I had to know why people call this “the best bread in the world”. I don’t know about "the best" of anything. Everything is relative and subjective. Of course we can talk about what is ‘good’ and what is ‘good looking’ and what is … And maybe most people agree on this, but it is still a personal judgement and that will change in time. I can talk about my “best tasting and best looking bread”. And this also changes, like everything changes.

Anyway, I can’t bake this bread like Kayser has baked it. There are some ingredients not the same. So, is it even the same bread? Even Don decided to formulate his own interpretation of Kayser's Pain aux Cereales based on his compilation of information gathered on the internet and relying loosely on the recipe in his book. And I’m using the information Don provides. But, I don’t care. I bake with what’s available (ingredients, equipment, weather and other unforeseen influences) and accept the result.

The result for us is: a good looking and very tasteful bread. The seeds gave it a nice flavor and a bit of nutty taste. I baked 2 loaves and the first one was gone before I could take a nice crumb shot and the other one went into the fridge for next time. But, I can tell the crumb looked nice with some big holes, although it didn't have the biggest holes I hoped for, yet. 

Thursday, August 4, 2011

Sourdough Whole Wheat Ciabatta

I found these deliciously looking Ciabatta at applepiepatispateI made ciabatta before and thought of the remark of Jeffrey Hamelman; this requires some special handling (like locking all the doors so the bakers can’t run for the exits)….”.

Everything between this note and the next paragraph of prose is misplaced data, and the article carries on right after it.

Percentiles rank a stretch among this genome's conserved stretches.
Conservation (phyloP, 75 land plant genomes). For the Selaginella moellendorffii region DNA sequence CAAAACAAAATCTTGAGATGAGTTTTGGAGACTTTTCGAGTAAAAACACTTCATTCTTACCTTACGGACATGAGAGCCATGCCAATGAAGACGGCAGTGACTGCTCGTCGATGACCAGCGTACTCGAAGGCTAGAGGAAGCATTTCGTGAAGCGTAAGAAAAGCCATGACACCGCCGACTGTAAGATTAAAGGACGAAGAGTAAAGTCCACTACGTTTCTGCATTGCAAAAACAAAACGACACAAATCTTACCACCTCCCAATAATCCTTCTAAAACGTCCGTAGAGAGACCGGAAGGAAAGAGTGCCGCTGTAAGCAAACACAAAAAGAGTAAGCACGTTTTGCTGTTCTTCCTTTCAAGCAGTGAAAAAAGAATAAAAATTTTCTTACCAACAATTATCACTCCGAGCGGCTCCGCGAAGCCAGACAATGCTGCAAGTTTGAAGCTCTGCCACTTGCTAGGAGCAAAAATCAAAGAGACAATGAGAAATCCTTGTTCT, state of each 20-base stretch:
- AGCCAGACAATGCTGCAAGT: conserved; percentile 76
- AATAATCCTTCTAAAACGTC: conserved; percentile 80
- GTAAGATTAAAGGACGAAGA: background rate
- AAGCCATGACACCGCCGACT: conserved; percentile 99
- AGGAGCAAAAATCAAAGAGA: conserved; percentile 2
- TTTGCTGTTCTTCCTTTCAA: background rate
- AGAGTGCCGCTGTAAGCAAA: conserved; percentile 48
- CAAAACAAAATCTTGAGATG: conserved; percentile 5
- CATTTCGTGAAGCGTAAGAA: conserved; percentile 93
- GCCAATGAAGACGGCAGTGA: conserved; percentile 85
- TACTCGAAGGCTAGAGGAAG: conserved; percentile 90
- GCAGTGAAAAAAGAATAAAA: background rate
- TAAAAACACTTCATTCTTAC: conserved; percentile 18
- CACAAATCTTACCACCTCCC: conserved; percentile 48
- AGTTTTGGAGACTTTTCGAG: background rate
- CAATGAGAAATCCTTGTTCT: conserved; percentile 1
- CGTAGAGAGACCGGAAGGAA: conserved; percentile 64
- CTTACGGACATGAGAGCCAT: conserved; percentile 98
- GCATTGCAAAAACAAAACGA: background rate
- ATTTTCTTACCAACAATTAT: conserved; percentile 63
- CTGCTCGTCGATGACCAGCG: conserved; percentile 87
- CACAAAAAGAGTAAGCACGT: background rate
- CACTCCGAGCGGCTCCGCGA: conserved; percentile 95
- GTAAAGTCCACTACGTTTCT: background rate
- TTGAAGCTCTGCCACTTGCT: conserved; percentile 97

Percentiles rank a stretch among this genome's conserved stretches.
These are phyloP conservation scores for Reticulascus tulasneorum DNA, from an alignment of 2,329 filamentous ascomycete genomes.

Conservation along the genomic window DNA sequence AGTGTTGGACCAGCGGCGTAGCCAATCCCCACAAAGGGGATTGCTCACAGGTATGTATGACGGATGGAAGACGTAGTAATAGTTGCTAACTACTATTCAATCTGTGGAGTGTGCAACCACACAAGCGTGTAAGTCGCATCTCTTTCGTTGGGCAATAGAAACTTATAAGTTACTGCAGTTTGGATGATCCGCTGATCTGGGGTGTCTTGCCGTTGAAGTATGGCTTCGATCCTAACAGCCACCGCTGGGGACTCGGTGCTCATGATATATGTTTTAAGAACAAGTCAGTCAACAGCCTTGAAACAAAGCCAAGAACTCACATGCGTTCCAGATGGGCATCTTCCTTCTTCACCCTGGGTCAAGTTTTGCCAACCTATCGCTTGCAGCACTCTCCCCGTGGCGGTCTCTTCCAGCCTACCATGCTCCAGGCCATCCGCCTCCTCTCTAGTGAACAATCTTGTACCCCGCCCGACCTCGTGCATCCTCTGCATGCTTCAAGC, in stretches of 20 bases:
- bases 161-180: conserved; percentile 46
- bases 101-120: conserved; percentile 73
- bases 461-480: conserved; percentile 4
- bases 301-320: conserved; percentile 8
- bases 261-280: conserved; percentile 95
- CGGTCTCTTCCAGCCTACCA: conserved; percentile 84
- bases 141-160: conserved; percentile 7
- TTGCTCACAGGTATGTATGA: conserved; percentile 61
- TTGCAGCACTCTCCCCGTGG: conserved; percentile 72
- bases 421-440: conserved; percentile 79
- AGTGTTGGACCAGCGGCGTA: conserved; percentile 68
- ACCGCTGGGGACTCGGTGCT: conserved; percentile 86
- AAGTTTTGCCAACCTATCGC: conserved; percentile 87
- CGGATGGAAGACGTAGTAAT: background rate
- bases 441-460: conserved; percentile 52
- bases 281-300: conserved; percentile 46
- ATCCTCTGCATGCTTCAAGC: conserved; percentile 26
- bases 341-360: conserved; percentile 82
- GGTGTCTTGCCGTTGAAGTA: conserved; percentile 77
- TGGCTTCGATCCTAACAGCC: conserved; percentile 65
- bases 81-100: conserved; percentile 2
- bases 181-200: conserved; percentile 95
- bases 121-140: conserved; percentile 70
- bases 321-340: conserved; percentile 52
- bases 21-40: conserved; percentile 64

The first ones looked like thick pancakes and the last ones were good; they looked like ciabatta. I like to get more experience on working with wet dough and Kayser’s ciabatta look great, maybe these will work for me. They did! I don’t know what the secret is, but this is a great recipe. It’s an easie recipe and has a nice moist crumb. My constant challenge is getting crumb with bigger holes, but in the mean time this is great. I’ve learned already to handle the dough gentle, this is essential to get the characteristic irregular holes and open crumb of ciabatta.

Tuesday, August 2, 2011


Like every week I can’t wait to see the submissions on Yeastspotting. They are inspiring, even though my long list of “bread to bake” is growing. But, I’m patient and a week has 7 days; so, I can bake a lot. And we love bread.

This week I saw the tasteful looking crackers made by Julia @ Mélanger. While I was waiting for my sourdough starter to grow enough I made these delicious crackers. This was the first time I baked them, but certainly not the last time. We loved them. I had to put them in a plastic container before Peter ate them all.

I played a bit with the toppings, some with black sesame seeds, some with sea salt, some with dried rosemary and for the the rest I mixed the toppings. We liked them all. Peter suggested for next time to make some bigger ones without topping so we can eat them with our home made peanut butter of jam; good idea.